25 February 2011

Life Imitates Art

Fiction is full of children who discover one day that they aren't the people they thought because their parents weren't who they thought that they were. Fairy tales are full of royals raised as peasants, changlings, and more. The impulse hasn't run its course yet. For example, Nicole Peeler's debut novel of 2009, "Tempest Rising," features a young woman who discovers that her mother was a Selkie and that she is half supernatural.

This kind of surprise, of course, isn't nearly so common in real life. But, surprise revelations about who your parents happen to be do happen, and one such event was recently recounted in "The Australian":

In the 1950s, ten Iraqi Jewish Mossad agents were sent undercover to spy on Israeli Arab communities, each married a local woman while pretending to be an Arab Muslim, and they each had children. The operation was shut down in 1964. The reveal happened and the consequences weren't very good for the children.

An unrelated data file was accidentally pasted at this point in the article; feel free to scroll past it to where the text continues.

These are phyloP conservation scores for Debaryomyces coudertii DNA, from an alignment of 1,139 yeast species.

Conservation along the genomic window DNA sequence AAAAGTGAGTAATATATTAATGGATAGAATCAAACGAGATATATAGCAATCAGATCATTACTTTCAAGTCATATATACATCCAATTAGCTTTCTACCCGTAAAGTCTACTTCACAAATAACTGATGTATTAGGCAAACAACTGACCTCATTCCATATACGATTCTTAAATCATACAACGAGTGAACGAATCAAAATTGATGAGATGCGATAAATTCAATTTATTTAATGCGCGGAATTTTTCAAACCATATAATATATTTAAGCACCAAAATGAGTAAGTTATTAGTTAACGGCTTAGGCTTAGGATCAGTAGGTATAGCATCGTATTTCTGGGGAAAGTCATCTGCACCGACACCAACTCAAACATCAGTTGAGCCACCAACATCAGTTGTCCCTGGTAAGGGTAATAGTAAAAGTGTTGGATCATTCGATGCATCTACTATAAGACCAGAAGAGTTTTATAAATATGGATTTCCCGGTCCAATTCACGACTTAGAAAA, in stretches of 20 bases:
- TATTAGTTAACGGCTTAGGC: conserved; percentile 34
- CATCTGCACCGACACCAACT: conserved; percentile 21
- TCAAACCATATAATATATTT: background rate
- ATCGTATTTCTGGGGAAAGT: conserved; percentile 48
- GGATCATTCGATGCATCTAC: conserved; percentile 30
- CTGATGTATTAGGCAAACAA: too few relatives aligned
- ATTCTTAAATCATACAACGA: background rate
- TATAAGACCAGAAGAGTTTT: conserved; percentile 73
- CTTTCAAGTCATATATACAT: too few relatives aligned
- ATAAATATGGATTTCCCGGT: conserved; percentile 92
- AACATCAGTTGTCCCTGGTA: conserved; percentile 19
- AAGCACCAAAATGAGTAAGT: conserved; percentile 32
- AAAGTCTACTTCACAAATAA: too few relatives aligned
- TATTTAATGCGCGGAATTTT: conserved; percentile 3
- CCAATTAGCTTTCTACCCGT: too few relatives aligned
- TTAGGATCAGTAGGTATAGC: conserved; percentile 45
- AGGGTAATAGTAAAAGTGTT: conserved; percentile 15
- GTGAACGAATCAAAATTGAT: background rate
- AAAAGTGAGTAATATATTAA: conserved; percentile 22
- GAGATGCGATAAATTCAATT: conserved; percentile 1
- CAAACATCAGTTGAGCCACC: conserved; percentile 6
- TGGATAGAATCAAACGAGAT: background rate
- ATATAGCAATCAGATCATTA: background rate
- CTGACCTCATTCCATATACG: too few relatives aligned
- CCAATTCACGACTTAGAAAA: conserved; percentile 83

[T]he wives were invited to France, where they were met by the Mossad station chief. He told them they could either join their husbands in a Jewish community, where the children would be raised as Jews, or arrangements could be made for them to be resettled in an Arab country of their choice. . . . The women chose to remain with their husbands. Israeli army chaplains brought to Paris converted them to Judaism and by special dispensation their young children were also recognised as Jews without undergoing separate conversion.

The ensuing identity crisis required psychological intervention. "We tried to rehabilitate the people involved, but weren't really successful . . . . The kids experienced serious trauma. They tried to forget their past, where they came from, but they couldn't. A few succeeded in life, but most still suffer from problems."

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